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Sharing Authorship with Algorithms: The Challenges of Writing Interactive Stories

As products such as enhanced e-books become serious contenders in the writing medium, the relationship between writer and machine is going to become more important than ever. Writers expect and demand total control over their output. We’re used to agonizing over the right word, reading our writing aloud to find the right cadence, and being suspicious of meddling editors. To the extent that writing is a craft, we take pride in our craftsmanship; like carpenters and dressmakers, we want everything just so. A misplaced word will stand out like a snarled stitch in a tapestry, and writing, until the publishing process, is usually solitary. Finding a good collaborator, one who can work with you to maintain a consistent voice and achieve a unified output, is rare.

For the last decade or so, I’ve found my own writing increasingly shared with a series of quirky, ephemeral, and stubborn collaborators, who often have terrible aesthetic judgment, and are usually of questionable talent. I’ve had to give up various amounts of control to them, sometimes with hopeful optimism, and sometimes in frustration. These collaborators were not humans, they were algorithms; little bits of code, designed by myself or others, in order to help authors tell interactive stories. While in game studies much has been written about the relationship between designer and player, I’d like to talk here about a different conversation, the one between writer and machine, the one that takes place when building an interactive story.

A key point of contention between these collaborators is that they can seem to speak very different languages. Many supposedly story-centric games banish the story to non-interactive “cut scenes,” and many choice-centric publications (many know these from the eponymous “Choose Your Own Adventure” gamebooks, but they also exist in many modern games and, now, in some enhanced e-books) pretend to offer alternative paths but are actually railroading the player back to the “right” plotline; we might call these sleights-of-hand “crocodile choices.” Hypertext fiction offers less constraint but at the same time affords few opportunities for a writer to maintain narrative coherence. Ideally, choices should matter to the story and each reader should be entitled to a sound plot, with solid narrative structure that respects her choices. But such experiences are still rare, in part because honoring this contract seems to bring a Sisyphean burden upon the author. She must endlessly write out by hand the consequences of each alternative, and risk getting lost in a Borgesian labyrinth of forking paths.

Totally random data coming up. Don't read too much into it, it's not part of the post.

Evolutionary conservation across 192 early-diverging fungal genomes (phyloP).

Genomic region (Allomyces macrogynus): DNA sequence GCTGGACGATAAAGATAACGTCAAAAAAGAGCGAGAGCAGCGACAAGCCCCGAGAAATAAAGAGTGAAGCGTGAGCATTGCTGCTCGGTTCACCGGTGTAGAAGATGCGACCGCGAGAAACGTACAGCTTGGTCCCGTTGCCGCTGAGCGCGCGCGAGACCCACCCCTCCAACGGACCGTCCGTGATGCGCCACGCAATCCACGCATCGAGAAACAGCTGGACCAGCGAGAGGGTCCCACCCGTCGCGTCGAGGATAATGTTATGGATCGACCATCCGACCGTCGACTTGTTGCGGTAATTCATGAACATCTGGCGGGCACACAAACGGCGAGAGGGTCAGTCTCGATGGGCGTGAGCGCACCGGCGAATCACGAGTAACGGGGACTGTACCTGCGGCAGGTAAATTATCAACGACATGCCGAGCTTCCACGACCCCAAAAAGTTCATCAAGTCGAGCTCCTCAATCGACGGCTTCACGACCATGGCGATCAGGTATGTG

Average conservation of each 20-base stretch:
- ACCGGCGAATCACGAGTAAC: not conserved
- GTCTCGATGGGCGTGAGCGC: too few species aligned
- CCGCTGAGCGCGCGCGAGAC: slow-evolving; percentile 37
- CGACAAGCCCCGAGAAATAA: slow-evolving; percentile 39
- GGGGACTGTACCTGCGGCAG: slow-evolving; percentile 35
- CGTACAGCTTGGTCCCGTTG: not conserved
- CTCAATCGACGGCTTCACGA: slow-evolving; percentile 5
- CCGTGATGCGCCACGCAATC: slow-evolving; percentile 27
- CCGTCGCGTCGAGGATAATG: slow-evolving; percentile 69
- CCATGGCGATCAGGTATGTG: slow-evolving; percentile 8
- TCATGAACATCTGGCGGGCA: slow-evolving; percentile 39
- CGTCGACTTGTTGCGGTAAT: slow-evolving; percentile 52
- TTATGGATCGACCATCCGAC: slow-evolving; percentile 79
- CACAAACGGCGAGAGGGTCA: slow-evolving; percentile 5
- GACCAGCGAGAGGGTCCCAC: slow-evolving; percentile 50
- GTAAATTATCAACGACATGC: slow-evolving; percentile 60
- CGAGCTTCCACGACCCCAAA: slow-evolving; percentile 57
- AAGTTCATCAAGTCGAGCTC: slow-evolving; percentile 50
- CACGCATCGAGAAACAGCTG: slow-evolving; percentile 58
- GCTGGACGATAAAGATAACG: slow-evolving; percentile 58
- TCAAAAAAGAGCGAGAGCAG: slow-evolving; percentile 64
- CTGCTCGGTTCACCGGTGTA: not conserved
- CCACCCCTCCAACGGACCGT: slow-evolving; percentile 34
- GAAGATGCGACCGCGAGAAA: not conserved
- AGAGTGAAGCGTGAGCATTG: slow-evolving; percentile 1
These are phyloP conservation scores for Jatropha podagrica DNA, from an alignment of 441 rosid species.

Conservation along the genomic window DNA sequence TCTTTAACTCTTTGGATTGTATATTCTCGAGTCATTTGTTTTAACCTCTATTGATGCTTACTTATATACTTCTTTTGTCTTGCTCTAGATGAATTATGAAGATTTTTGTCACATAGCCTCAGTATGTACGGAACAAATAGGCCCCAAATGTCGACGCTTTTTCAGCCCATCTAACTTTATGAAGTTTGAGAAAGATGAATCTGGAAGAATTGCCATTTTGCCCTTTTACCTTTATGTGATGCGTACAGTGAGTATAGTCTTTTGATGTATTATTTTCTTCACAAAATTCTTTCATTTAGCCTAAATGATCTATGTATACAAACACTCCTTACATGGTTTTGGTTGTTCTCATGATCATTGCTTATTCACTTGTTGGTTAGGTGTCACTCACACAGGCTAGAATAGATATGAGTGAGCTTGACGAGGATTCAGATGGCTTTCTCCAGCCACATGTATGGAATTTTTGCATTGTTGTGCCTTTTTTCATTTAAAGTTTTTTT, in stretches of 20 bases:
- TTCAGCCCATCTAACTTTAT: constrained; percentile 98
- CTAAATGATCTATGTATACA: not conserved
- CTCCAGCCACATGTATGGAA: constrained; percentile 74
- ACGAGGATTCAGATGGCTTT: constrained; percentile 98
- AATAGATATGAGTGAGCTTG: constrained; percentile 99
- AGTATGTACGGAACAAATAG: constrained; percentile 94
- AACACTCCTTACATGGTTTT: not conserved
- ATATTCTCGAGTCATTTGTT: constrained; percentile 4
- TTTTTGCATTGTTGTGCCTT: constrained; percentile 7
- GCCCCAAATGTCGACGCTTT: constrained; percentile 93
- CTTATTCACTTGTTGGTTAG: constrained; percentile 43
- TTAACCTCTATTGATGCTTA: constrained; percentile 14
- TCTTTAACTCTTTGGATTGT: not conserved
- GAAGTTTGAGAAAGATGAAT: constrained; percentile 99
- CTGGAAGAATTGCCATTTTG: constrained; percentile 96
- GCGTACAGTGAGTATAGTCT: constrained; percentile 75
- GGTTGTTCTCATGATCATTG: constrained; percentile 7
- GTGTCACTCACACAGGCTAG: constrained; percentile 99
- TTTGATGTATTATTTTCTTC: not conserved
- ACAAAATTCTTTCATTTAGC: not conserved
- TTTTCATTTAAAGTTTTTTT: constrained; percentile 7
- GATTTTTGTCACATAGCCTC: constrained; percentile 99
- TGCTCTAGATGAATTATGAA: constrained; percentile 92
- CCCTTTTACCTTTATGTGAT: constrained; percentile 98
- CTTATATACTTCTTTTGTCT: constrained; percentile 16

Blue Lacuna, a multi-year project to create a story with meaningful choices. Many of a player’s decisions in Lacuna concern his relationship with a character named Progue, who is able to develop in a dozen different directions, depending on how the player cultivates that relationship. Let him get his way in one scene? He’ll start thinking of himself as more dominant, which could shape him into a father figure. Ignore his offer of help? He’ll like you less, which could be a seed that (chapters later) pushes him towards becoming an antagonist. The variations, from entirely different scenes to subtly different worded lines of dialogue, were all carefully considered. Progue functions as a collection of hundreds of tiny systems that all required endless experiments and tinkering to perfect, (a bit like the beautiful but fragile clockwork automaton in the film Hugo). The writing of dialogue was dizzyingly complex. I was writing narratives in superimposed possibility states, destined to collapse into single stories as players made their decisions. Scribbled diagrams and flowcharts helped, but mostly I had to keep these variations in my head, a profoundly surreal experience. When I took a break to write some traditional fiction, it seemed almost refreshingly easy. I kept asking myself: you mean there’s only one way this turns out?

While I’m proud of Lacuna, this brute-force approach was perhaps wrongheaded: it doesn’t play to the strengths of a computer system as a collaborator. Computers are *good* at managing possibility states, even when there are millions to choose between. More recently I got to work on a project driven by more robust machinery. PromWeek, a research game produced at UC Santa Cruz, uses a cutting-edge social artificial intelligence system to simulate eighteen high-school characters in the drama-filled week before their senior prom. As the lead writer on the project, I was tasked with authoring a library of scenes that could narrate changes to the “social state” underlying the simulation, events like breakups, recognition of someone’s coolness, or two enemies burying the hatchet. Unlike Lacuna, this was not a single story with variations, instead it is a sandbox strewn with narrative pieces, offering uncountable permutations of high-school drama for the player to explore. For once their choices would actually be forging new stories. My job was to make a robust set of pieces they could use to help tell them.